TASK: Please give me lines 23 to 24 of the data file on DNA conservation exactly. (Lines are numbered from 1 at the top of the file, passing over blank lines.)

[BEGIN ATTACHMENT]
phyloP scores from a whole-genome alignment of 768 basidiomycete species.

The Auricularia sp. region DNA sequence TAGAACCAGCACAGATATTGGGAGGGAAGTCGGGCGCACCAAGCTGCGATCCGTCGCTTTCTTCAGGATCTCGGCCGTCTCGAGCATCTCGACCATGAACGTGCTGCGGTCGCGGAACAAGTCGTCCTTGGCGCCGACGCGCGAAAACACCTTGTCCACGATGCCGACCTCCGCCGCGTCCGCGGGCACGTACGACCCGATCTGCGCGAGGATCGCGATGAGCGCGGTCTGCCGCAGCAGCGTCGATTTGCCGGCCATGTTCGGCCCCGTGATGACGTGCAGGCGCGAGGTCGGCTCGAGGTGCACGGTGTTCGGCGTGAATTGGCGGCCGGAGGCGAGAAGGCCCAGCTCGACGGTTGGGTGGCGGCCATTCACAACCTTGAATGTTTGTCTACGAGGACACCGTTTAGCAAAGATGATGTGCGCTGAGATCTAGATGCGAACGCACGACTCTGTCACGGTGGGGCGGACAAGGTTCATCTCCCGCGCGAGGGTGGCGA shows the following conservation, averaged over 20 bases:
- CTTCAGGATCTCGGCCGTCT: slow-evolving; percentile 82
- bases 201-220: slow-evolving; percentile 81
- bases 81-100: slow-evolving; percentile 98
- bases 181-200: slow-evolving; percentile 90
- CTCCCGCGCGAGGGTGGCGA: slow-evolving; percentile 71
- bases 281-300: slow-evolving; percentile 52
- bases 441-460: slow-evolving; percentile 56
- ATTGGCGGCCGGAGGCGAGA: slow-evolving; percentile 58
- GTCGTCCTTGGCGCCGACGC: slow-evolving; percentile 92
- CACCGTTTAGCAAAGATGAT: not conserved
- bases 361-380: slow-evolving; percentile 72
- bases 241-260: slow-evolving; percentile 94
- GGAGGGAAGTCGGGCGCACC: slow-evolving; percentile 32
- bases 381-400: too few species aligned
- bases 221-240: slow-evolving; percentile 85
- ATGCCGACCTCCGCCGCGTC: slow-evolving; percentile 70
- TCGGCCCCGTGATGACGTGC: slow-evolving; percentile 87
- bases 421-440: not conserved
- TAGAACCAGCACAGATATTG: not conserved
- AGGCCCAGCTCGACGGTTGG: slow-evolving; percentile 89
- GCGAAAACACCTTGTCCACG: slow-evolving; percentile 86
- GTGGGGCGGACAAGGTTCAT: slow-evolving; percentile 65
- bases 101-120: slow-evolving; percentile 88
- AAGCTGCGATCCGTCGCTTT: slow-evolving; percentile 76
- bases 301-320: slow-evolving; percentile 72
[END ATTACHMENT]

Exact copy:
- GCGAAAACACCTTGTCCACG: slow-evolving; percentile 86
- GTGGGGCGGACAAGGTTCAT: slow-evolving; percentile 65